Thomas Oliphant in a column in the Boston Globe,Understanding the real costs of Iraq war takes the position that the Iraq war was a diversion from the real job of fighting the war on terror.
I have read many such columns by various authors and try as I might, I just cannot follow the reasoning.
[T]he issue of Iraq is central to a substantive understanding of Clarke’s criticism of Bush’s war on terror that followed the 9/11 assaults. I know it is more fun to play the politics of all this, but the fact that the country’s security is involved, and this influences the tone of the public discussions.
After deciding that although it would be fun to play politics with Clarke’s testimony, it would not serve the country well. He proceeds to play politics with the testimony.
And I’m supposed to taking him seriously?
According to experts in and out of government, the reason is that Al Qaeda and terrorism have changed, and we have not kept up with the changes. The most dramatic evidence was the hideous attacks on the Madrid commuter train this month — showing the ability of terrorists with roots outside Spain to plan, finance, and carry out an attack on a vulnerable target that was timed virtually on the eve of national elections for maximum impact.
Just what is it that we were supposed to do that could not be done because of Iraq?
From what I understand, the Madrid bombings were carried out primarily by Moroccans. Although they are loosely affiliated with al-Qaida, they are an autonomous group that performed the act with minimal contact with al-Qaida leadership.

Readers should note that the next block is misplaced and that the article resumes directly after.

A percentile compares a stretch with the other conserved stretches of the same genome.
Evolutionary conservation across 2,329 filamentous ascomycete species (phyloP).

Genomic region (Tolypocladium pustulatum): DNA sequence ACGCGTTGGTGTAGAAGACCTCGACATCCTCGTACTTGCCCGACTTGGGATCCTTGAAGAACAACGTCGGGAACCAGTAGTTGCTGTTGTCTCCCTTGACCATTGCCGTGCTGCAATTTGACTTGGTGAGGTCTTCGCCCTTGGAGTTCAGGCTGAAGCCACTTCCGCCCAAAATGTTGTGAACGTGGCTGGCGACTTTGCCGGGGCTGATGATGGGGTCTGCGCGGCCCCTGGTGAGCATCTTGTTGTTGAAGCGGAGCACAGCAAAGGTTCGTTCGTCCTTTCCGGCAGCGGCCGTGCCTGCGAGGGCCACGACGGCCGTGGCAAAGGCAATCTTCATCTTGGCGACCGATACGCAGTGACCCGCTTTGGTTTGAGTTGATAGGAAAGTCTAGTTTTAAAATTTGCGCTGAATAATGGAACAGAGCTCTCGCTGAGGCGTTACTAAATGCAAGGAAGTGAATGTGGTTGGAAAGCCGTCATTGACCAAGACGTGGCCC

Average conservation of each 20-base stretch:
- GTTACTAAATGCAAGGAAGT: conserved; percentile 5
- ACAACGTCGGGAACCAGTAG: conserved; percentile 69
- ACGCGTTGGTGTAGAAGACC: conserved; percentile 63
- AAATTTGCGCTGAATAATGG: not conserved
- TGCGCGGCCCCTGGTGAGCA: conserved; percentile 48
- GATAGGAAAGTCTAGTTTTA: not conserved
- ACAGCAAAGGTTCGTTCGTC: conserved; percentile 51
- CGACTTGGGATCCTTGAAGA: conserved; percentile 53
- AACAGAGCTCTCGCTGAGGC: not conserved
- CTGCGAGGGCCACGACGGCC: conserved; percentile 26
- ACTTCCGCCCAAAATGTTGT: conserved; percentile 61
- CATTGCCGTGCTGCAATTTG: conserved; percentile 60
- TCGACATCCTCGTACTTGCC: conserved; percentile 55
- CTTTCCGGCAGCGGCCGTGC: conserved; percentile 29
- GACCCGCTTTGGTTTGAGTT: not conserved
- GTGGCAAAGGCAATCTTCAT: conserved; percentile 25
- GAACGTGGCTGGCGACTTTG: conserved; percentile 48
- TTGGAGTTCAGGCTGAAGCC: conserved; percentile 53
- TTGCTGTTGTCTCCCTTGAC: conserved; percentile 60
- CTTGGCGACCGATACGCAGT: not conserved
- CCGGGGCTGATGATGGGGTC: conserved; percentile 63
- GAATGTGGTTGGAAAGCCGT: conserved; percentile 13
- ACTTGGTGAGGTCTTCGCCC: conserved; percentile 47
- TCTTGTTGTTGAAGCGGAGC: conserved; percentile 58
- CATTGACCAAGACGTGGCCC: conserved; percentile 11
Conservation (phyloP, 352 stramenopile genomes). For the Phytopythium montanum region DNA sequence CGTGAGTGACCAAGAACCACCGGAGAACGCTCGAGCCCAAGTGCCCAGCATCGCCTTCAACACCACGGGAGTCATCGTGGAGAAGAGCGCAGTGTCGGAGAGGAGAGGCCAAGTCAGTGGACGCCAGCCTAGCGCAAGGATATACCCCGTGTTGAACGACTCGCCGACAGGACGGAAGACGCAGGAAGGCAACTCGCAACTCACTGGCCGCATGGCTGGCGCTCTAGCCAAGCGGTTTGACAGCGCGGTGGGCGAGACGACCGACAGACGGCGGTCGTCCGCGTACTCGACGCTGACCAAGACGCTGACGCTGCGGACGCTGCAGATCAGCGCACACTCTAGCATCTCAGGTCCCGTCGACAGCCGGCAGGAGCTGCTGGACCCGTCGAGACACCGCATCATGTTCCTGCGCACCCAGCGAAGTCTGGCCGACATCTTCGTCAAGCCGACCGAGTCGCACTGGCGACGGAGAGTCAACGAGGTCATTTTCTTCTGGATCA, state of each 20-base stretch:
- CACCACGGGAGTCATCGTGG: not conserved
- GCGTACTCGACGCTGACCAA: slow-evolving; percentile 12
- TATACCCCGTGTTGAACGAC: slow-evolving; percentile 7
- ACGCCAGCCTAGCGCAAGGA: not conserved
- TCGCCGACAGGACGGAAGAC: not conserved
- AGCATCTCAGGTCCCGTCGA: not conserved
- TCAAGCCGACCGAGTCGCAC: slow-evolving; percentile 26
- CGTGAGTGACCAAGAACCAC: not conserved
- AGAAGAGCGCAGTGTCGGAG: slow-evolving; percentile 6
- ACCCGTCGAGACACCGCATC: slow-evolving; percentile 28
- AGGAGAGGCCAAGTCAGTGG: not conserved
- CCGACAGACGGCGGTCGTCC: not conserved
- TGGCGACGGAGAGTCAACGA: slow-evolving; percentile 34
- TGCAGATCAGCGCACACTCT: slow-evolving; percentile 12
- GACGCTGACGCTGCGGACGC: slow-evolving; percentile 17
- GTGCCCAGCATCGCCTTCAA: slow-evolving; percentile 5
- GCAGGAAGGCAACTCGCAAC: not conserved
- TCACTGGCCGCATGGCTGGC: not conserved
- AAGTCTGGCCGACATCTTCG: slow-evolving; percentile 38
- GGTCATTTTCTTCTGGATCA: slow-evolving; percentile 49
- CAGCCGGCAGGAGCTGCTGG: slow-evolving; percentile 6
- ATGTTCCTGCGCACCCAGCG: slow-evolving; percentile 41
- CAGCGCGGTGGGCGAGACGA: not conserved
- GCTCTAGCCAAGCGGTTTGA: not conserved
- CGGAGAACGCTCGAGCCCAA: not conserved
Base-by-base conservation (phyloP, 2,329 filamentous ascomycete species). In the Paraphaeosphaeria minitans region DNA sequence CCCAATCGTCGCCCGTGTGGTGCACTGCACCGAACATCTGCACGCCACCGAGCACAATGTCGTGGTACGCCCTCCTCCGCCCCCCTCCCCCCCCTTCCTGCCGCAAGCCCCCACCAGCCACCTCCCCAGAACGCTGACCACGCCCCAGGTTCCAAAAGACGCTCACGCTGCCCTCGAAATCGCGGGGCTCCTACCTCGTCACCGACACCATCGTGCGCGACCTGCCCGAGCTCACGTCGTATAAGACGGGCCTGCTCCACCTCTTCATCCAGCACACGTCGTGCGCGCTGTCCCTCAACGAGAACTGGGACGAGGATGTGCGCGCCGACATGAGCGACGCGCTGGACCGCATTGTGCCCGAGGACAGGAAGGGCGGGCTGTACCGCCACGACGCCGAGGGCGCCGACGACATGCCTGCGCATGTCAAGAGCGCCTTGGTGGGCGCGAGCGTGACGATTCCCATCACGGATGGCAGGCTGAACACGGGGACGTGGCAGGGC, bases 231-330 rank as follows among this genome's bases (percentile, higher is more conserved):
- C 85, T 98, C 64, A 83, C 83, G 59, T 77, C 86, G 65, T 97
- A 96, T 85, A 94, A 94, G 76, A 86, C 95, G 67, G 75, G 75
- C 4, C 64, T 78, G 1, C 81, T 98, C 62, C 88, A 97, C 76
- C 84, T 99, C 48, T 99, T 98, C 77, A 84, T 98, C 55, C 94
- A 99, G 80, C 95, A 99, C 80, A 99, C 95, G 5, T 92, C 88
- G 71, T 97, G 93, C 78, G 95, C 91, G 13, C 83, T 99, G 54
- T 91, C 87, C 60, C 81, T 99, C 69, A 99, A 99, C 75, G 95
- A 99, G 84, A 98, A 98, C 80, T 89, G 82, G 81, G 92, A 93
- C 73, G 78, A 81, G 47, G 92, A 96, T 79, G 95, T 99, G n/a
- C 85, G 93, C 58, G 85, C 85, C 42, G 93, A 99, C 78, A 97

What action could have been taken by the Bush administration that would have allowed them to prevent this attack?
His second point is that the decision to invade Iraq and the way we did it diverted resources and top-level attention from the struggle with terrorism. The famous example is the elite Special Forces unit, complete with Arabic speakers and other highly specialized people, that was taken out of Afghanistan in 2002 and given new missions in Iraq; it has only just recently been transferred back to Afghanistan. That is the tip of a much larger iceberg.
So am I to understand that the transfer of an SF unit (how big a unit? A Team, several teams, a company?) out of Afghanistan enabled al-Qaida to plan the bombing in Spain?
And how exactly were these units whose presence in Iraq so inflames the Arab street, to take any action against al-Qaida, without causing the same rage?
As the recent, shocking Pew Center survey of public opinion in Arab countries showed, support for terrorism is overwhelming, even in countries nominally allied with US policies, such as Tunisia and Morocco. The enormous opportunity that existed 30 months ago because of the widespread revulsion at the attacks in New York and here to undermine terrorism’s appeal has been largely lost. Instead the appeal has been inflamed.
I seem to remember news stories of great celebrations throughout the Muslim world after 9/11. The supposed sympathy for us following 9/11 proved to be lip service. The sympathy disappeared as soon as we started to take action. There was an outcry against the U.S. as soon as we went into Afghanistan. Europeans played it cagier, invoking the NATO charter and interpreting it to mean that they had some kind of veto power over our actions. France was especially conflicted and although they sent a smattering of troops, decided that they would pick and choose which missions they would take. Not exactly support.
The point is that if al-Qaida has “morphed” into something different, we have to fight that. The troops used in Iraq are not the same type of troops used in Afghanistan. And if the terrorists have moved to small cells in different countries, what good is the 1st Marine Division for combating that? How would using even covert forces to round up terrorists spread throughout the Middle East not piss off the Arabs?
Mr. Oliphant ought to know that an M4 is out of place in the kitchen and a chef’s knife is useless in a fire fight. Quit comparing apples and oranges, and quit using 9/11 to play politics.